Not one for frequenting Covent Garden Nick nonetheless makes an exception to eat at Japanese Murakami
Covent Garden and its surrounding area is no place to be on a Friday evening, not if you don’t like crowds. First there’s the mad crush underground as you wait for a lift and then there’s the streets themselves heaving with people having a Friday post-work drink.
Unfazed I battle doggedly down Long Acre toward St Martins Lane, muttering darkly as another tourist stops dead in my path in order to consult a map, with the result that I all but fall over him.
These people are of course meat and drink to the local restaurants, almost literally; they are hungry, often in a rush to be fed and they don’t read restaurant reviews or need to be seen somewhere that’s currently hip. All too often they get ripped off by bad places, ones that know they will never see their victims again, but hey that’s the case in any major city isn’t it?
Murakami is on the strip but a strong case can be made for it beingconsidered less harshly than most. A big place for sure, but big is not necessarily bad. It had when I first visited though a menu that was so enormous I almost gave up. Big menus are usually a sign of using freezers to fill in for chefs.
This menu overload was noted though and now the choice has been nipped and tucked and, while still quite large is not daunting and is delivered through three kitchens to ensure speed. One thing often a constant of restaurants in theatre areas is patrons looking at their watches, worried about missing curtain up.
We sit at the front, against a fashionably bare brick wall. The room is quite sombrely lit but the filament lamps, that now light almost every restaurant in London, are not the orangey type so we can read the menu without getting out the mobile phone shine a beam.
I confess I am not an expert on Japanese cuisine, but I have reached the stage where I do at least know what the various things on the menu are, and to know what I like to eat on it. So we order fairly quickly, battling to be heard against a fire alarm that comically goes off every time the waiter opens his mouth and then, when that has finally stopped, a bawling baby. The nice waiter offers to move us out of earshot but we wait and the baby is soon bundled out.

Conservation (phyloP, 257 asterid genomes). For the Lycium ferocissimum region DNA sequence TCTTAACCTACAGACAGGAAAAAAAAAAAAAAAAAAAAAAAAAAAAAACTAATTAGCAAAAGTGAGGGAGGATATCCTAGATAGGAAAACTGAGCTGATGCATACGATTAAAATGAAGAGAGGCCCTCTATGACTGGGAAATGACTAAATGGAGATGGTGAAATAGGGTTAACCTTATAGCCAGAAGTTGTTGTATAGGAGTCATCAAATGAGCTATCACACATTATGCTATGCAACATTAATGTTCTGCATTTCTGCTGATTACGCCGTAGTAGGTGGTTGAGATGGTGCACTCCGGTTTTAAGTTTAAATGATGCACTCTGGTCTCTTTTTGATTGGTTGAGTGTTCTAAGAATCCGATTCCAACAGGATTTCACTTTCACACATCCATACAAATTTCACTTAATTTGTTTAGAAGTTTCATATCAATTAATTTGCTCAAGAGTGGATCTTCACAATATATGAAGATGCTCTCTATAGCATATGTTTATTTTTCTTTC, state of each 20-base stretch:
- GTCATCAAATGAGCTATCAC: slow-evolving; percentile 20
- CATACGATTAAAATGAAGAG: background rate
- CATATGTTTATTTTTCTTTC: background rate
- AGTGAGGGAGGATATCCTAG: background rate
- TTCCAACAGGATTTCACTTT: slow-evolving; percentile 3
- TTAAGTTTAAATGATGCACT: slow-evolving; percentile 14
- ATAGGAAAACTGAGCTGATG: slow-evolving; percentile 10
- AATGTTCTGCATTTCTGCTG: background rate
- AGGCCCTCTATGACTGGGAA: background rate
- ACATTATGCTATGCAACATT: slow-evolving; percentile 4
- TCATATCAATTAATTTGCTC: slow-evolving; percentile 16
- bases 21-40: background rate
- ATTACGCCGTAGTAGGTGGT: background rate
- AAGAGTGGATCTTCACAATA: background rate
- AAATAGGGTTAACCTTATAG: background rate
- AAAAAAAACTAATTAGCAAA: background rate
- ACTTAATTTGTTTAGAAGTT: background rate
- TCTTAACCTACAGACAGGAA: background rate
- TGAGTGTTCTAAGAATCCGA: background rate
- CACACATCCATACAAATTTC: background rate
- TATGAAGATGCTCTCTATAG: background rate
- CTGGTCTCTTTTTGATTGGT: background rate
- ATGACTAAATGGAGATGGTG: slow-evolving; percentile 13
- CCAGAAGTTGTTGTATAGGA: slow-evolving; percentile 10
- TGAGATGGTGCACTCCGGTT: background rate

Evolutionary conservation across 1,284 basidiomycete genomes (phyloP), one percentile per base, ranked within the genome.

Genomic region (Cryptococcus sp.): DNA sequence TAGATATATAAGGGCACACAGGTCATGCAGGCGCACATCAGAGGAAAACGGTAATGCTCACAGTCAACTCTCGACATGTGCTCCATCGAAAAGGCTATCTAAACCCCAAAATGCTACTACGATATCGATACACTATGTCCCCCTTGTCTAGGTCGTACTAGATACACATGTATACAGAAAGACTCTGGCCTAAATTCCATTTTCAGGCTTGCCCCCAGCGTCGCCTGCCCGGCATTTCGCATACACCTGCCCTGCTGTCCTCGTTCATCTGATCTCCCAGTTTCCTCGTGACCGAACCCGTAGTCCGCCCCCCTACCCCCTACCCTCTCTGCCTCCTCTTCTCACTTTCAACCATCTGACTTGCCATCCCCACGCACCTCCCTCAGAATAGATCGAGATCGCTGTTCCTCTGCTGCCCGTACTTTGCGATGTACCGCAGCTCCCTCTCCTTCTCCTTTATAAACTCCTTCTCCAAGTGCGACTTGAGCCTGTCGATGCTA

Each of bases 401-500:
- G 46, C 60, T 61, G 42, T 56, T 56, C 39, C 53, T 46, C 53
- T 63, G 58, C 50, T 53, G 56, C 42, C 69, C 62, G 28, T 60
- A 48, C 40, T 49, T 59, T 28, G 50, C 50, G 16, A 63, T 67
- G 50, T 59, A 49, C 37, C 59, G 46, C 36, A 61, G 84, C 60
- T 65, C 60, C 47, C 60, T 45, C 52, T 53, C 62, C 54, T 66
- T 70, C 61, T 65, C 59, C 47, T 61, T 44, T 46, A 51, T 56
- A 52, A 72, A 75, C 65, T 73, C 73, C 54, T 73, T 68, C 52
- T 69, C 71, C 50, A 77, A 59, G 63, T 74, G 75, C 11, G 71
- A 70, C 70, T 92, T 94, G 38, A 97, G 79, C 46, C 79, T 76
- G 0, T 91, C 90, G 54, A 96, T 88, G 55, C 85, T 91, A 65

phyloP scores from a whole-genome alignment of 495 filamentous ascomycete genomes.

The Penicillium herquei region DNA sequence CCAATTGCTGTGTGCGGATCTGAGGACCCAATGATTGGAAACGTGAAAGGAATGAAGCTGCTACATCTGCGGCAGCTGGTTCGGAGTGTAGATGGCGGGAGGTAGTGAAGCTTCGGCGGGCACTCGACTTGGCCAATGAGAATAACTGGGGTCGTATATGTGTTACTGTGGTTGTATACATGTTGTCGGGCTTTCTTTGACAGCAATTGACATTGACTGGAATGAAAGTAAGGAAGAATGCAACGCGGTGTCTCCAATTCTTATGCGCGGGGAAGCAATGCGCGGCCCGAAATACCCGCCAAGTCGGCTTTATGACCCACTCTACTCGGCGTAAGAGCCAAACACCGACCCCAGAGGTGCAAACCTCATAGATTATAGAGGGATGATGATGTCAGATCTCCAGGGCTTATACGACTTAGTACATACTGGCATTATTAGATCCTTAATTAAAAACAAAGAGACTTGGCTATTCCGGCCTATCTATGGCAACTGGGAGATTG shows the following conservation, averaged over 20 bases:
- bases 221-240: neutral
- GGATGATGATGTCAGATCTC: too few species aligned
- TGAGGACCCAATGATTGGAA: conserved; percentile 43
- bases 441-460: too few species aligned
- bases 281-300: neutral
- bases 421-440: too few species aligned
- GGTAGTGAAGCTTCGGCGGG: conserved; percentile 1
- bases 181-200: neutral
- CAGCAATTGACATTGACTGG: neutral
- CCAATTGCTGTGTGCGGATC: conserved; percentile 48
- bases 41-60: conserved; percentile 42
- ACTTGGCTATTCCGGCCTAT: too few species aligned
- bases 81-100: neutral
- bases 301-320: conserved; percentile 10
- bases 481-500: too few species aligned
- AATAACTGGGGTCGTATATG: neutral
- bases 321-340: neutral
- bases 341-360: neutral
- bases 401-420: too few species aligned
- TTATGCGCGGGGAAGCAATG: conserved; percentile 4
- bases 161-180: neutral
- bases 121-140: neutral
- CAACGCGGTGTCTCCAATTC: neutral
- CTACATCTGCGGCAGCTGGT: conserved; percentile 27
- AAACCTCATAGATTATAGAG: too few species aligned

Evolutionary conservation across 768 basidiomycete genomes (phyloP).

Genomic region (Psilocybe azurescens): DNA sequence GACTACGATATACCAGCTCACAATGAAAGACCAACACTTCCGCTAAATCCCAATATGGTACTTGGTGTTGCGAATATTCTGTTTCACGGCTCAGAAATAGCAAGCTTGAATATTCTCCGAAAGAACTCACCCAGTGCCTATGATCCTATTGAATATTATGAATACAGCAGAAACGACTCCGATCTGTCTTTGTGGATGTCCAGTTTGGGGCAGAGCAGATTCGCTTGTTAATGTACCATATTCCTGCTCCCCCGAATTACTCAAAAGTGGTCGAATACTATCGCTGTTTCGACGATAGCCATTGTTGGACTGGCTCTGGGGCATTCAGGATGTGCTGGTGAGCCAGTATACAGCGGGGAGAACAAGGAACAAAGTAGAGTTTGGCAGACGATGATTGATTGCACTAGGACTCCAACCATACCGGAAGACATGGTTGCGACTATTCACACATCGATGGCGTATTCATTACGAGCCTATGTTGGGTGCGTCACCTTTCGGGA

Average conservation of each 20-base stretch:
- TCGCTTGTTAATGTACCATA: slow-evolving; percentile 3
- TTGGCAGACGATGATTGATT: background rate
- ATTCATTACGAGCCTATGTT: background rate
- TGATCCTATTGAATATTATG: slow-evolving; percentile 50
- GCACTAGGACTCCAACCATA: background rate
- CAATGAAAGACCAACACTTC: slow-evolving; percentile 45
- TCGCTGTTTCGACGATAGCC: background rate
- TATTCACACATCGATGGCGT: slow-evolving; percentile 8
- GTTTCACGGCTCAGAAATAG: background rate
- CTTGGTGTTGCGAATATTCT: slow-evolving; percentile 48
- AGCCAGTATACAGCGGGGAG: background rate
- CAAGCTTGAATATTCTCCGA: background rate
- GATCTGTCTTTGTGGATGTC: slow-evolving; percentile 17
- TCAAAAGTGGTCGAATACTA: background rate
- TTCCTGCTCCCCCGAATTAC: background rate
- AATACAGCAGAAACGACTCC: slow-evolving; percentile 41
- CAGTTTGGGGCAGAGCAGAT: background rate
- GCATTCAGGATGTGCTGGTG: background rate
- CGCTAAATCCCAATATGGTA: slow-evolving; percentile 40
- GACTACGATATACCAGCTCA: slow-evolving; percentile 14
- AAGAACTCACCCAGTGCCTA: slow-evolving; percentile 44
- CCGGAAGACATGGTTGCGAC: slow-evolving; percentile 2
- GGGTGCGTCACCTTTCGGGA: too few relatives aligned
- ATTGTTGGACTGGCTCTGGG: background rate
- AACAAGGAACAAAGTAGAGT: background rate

So we order some sea bass nigiri, salmon sashimi, yellowtail sashimi, a selection of murakami rolls, pork gyoza, some marinated baby ribs in Japanese bbq sauce and salmon teriyaki. At this point, as the waiter left, I had the usual worrying sensation of not being sure if I’d ordered far too little or far too much. So I diverted myself away by looking about the place, which took a long look as it goes back a fair way.
The restaurant describes itself as being’modern and contemporary’, whom I’m sure my old English teacher would have said was pretty much saying the same thing. That aside it is a pleasing interior, lively and colourful.
We were warned that the food could come out in any order and at any speed, as the three kitchens were cooking independently. As it was it all came very much like London buses; in clumps. This was almost too much for our small table as well as for us; a little more leisurely eating would have been preferable. While most dishes were of course cold, the hot ones could not be left alone to await our attention.
So the salmon teriyaki was good, the skin seared crisp the flesh moist. Personally I prefer the sauce to be a bit thicker and to cling to the fish more, but it had the right flavours. The BBQ sauce on the ribs was much more viscous, in a good way, and while it’s a clichÃƒÂ© to say the meat fell off the bone, it did. These ribs were I think the standout for both of us, the tastes bold and assertive when compared to the subtler charms of the raw fish we ate next.
Which too were good, the tuna particularly buttery and fine. The selection of rolls was pretty lavish and we enjoyed them all, although a couple were a bit dry around the edges like boardroom sandwiches after the clients have gone.
Gyozas I could eat forever if they’re good and while I prefer the kind that have the browned bottoms best, the so-called’pot stickers’, these parcels were tasty enough to have me fighting P for the last one and risking the scalding interior. Turned out we had indeed ordered just the right amount overall, no need to order any more although that’s always an option with this style eating.
Aside from the speed of the service being a bit excessive, Murakami meets expectations at the price point. It’s not Nobu and it’s not, say Kurobuta it occupies a niche where customers are not expecting to pay too much but want to get what they pay for and not need to be experts to order. Good for groups, perhaps less so for couples, Murakami has adapted to early criticisms and while it won’t be on any hipsters’ hit list of places to eat; it strikes me as doing a good job in an area not known for such work.